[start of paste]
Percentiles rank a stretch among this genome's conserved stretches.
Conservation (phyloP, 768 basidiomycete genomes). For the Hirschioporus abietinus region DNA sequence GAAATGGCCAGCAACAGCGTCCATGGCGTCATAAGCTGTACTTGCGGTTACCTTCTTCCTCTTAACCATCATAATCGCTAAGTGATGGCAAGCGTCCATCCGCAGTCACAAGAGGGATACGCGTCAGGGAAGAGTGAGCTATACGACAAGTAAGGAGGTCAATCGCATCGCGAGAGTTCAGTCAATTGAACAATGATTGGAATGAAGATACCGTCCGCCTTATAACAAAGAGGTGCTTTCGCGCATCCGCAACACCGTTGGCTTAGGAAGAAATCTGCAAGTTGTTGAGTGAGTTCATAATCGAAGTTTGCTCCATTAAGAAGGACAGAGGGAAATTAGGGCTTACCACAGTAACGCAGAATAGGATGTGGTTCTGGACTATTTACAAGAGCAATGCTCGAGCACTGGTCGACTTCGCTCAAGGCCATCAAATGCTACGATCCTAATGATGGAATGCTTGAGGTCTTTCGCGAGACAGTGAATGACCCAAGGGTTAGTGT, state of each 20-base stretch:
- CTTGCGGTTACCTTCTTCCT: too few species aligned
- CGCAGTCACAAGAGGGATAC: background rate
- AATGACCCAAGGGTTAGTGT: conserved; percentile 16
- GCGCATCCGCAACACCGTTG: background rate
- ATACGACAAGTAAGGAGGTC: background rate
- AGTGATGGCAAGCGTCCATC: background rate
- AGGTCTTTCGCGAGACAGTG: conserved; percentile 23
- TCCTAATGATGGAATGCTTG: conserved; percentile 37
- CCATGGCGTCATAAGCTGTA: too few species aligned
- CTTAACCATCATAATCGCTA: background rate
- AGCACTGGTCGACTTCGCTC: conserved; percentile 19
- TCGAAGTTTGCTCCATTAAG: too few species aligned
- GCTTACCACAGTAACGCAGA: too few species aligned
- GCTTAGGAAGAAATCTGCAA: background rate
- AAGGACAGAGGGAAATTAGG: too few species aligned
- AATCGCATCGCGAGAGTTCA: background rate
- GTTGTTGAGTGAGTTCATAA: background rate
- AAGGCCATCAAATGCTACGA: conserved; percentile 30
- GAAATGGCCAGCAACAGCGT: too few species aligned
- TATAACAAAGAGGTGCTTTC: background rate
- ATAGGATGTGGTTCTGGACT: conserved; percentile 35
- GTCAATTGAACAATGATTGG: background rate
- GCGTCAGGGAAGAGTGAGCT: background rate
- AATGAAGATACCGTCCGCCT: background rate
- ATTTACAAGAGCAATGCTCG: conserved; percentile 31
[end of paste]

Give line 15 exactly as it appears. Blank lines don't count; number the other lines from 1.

- GCTTACCACAGTAACGCAGA: too few species aligned